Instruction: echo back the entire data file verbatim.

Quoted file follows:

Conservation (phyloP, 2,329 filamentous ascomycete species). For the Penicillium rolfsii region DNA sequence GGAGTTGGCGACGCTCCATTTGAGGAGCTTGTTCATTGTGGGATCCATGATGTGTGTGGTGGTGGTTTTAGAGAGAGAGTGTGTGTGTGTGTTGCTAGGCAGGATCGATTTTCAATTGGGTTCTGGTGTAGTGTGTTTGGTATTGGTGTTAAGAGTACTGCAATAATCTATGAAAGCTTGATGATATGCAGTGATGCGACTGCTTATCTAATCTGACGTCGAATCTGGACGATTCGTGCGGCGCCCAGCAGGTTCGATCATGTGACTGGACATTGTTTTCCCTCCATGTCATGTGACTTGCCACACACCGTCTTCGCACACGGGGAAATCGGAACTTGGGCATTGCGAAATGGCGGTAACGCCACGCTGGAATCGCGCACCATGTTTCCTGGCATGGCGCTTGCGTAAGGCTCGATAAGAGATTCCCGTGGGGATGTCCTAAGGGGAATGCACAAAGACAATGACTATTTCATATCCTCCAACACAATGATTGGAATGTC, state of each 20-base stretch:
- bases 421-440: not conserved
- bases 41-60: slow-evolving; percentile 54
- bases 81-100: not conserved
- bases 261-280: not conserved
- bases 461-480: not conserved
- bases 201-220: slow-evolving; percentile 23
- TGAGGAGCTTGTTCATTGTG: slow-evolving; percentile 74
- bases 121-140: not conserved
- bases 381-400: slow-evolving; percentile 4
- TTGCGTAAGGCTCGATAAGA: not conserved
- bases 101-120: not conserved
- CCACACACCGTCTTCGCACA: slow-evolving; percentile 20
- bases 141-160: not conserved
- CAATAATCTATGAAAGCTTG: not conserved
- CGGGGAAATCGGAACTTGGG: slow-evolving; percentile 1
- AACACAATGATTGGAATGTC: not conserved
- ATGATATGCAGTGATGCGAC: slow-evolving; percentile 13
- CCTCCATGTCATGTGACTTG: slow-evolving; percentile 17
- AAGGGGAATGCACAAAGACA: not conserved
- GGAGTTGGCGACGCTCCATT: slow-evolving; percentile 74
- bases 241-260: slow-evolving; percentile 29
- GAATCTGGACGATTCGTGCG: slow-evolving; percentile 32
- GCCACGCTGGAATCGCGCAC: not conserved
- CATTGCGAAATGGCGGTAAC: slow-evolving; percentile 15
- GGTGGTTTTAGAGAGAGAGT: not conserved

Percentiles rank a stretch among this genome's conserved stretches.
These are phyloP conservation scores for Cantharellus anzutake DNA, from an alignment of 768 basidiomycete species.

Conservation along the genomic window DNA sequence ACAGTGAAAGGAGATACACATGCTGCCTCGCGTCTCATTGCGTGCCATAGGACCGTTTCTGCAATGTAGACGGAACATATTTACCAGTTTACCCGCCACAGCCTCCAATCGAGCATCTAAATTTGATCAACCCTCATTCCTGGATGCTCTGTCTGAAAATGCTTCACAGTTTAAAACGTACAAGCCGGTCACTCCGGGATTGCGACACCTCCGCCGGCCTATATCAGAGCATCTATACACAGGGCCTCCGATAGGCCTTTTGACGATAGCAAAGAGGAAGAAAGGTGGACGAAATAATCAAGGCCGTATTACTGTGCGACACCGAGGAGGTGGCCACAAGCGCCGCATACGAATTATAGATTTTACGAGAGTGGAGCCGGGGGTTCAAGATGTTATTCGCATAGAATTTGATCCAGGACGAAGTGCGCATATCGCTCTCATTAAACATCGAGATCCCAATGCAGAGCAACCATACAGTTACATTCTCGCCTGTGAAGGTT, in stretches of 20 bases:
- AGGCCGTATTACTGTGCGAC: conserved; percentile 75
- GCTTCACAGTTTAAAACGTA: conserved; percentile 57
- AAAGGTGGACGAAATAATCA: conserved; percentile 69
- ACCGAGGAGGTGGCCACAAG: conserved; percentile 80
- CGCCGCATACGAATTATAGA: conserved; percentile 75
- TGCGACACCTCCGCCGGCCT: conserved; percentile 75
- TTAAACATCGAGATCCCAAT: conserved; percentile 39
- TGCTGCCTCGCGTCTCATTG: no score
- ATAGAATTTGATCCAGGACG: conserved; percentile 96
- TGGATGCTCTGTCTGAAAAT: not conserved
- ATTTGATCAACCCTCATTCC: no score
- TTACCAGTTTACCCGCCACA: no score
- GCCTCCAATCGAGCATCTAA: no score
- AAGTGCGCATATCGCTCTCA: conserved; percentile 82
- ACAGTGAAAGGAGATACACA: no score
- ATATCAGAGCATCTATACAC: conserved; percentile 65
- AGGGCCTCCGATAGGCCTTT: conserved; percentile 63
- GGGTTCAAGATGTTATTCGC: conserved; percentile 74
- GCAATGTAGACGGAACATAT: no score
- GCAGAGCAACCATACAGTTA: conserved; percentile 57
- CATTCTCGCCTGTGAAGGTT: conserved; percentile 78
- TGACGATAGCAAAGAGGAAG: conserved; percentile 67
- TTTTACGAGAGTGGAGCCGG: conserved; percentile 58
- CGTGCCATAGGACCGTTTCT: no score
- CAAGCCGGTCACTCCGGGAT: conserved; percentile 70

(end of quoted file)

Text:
Conservation (phyloP, 2,329 filamentous ascomycete species). For the Penicillium rolfsii region DNA sequence GGAGTTGGCGACGCTCCATTTGAGGAGCTTGTTCATTGTGGGATCCATGATGTGTGTGGTGGTGGTTTTAGAGAGAGAGTGTGTGTGTGTGTTGCTAGGCAGGATCGATTTTCAATTGGGTTCTGGTGTAGTGTGTTTGGTATTGGTGTTAAGAGTACTGCAATAATCTATGAAAGCTTGATGATATGCAGTGATGCGACTGCTTATCTAATCTGACGTCGAATCTGGACGATTCGTGCGGCGCCCAGCAGGTTCGATCATGTGACTGGACATTGTTTTCCCTCCATGTCATGTGACTTGCCACACACCGTCTTCGCACACGGGGAAATCGGAACTTGGGCATTGCGAAATGGCGGTAACGCCACGCTGGAATCGCGCACCATGTTTCCTGGCATGGCGCTTGCGTAAGGCTCGATAAGAGATTCCCGTGGGGATGTCCTAAGGGGAATGCACAAAGACAATGACTATTTCATATCCTCCAACACAATGATTGGAATGTC, state of each 20-base stretch:
- bases 421-440: not conserved
- bases 41-60: slow-evolving; percentile 54
- bases 81-100: not conserved
- bases 261-280: not conserved
- bases 461-480: not conserved
- bases 201-220: slow-evolving; percentile 23
- TGAGGAGCTTGTTCATTGTG: slow-evolving; percentile 74
- bases 121-140: not conserved
- bases 381-400: slow-evolving; percentile 4
- TTGCGTAAGGCTCGATAAGA: not conserved
- bases 101-120: not conserved
- CCACACACCGTCTTCGCACA: slow-evolving; percentile 20
- bases 141-160: not conserved
- CAATAATCTATGAAAGCTTG: not conserved
- CGGGGAAATCGGAACTTGGG: slow-evolving; percentile 1
- AACACAATGATTGGAATGTC: not conserved
- ATGATATGCAGTGATGCGAC: slow-evolving; percentile 13
- CCTCCATGTCATGTGACTTG: slow-evolving; percentile 17
- AAGGGGAATGCACAAAGACA: not conserved
- GGAGTTGGCGACGCTCCATT: slow-evolving; percentile 74
- bases 241-260: slow-evolving; percentile 29
- GAATCTGGACGATTCGTGCG: slow-evolving; percentile 32
- GCCACGCTGGAATCGCGCAC: not conserved
- CATTGCGAAATGGCGGTAAC: slow-evolving; percentile 15
- GGTGGTTTTAGAGAGAGAGT: not conserved

Percentiles rank a stretch among this genome's conserved stretches.
These are phyloP conservation scores for Cantharellus anzutake DNA, from an alignment of 768 basidiomycete species.

Conservation along the genomic window DNA sequence ACAGTGAAAGGAGATACACATGCTGCCTCGCGTCTCATTGCGTGCCATAGGACCGTTTCTGCAATGTAGACGGAACATATTTACCAGTTTACCCGCCACAGCCTCCAATCGAGCATCTAAATTTGATCAACCCTCATTCCTGGATGCTCTGTCTGAAAATGCTTCACAGTTTAAAACGTACAAGCCGGTCACTCCGGGATTGCGACACCTCCGCCGGCCTATATCAGAGCATCTATACACAGGGCCTCCGATAGGCCTTTTGACGATAGCAAAGAGGAAGAAAGGTGGACGAAATAATCAAGGCCGTATTACTGTGCGACACCGAGGAGGTGGCCACAAGCGCCGCATACGAATTATAGATTTTACGAGAGTGGAGCCGGGGGTTCAAGATGTTATTCGCATAGAATTTGATCCAGGACGAAGTGCGCATATCGCTCTCATTAAACATCGAGATCCCAATGCAGAGCAACCATACAGTTACATTCTCGCCTGTGAAGGTT, in stretches of 20 bases:
- AGGCCGTATTACTGTGCGAC: conserved; percentile 75
- GCTTCACAGTTTAAAACGTA: conserved; percentile 57
- AAAGGTGGACGAAATAATCA: conserved; percentile 69
- ACCGAGGAGGTGGCCACAAG: conserved; percentile 80
- CGCCGCATACGAATTATAGA: conserved; percentile 75
- TGCGACACCTCCGCCGGCCT: conserved; percentile 75
- TTAAACATCGAGATCCCAAT: conserved; percentile 39
- TGCTGCCTCGCGTCTCATTG: no score
- ATAGAATTTGATCCAGGACG: conserved; percentile 96
- TGGATGCTCTGTCTGAAAAT: not conserved
- ATTTGATCAACCCTCATTCC: no score
- TTACCAGTTTACCCGCCACA: no score
- GCCTCCAATCGAGCATCTAA: no score
- AAGTGCGCATATCGCTCTCA: conserved; percentile 82
- ACAGTGAAAGGAGATACACA: no score
- ATATCAGAGCATCTATACAC: conserved; percentile 65
- AGGGCCTCCGATAGGCCTTT: conserved; percentile 63
- GGGTTCAAGATGTTATTCGC: conserved; percentile 74
- GCAATGTAGACGGAACATAT: no score
- GCAGAGCAACCATACAGTTA: conserved; percentile 57
- CATTCTCGCCTGTGAAGGTT: conserved; percentile 78
- TGACGATAGCAAAGAGGAAG: conserved; percentile 67
- TTTTACGAGAGTGGAGCCGG: conserved; percentile 58
- CGTGCCATAGGACCGTTTCT: no score
- CAAGCCGGTCACTCCGGGAT: conserved; percentile 70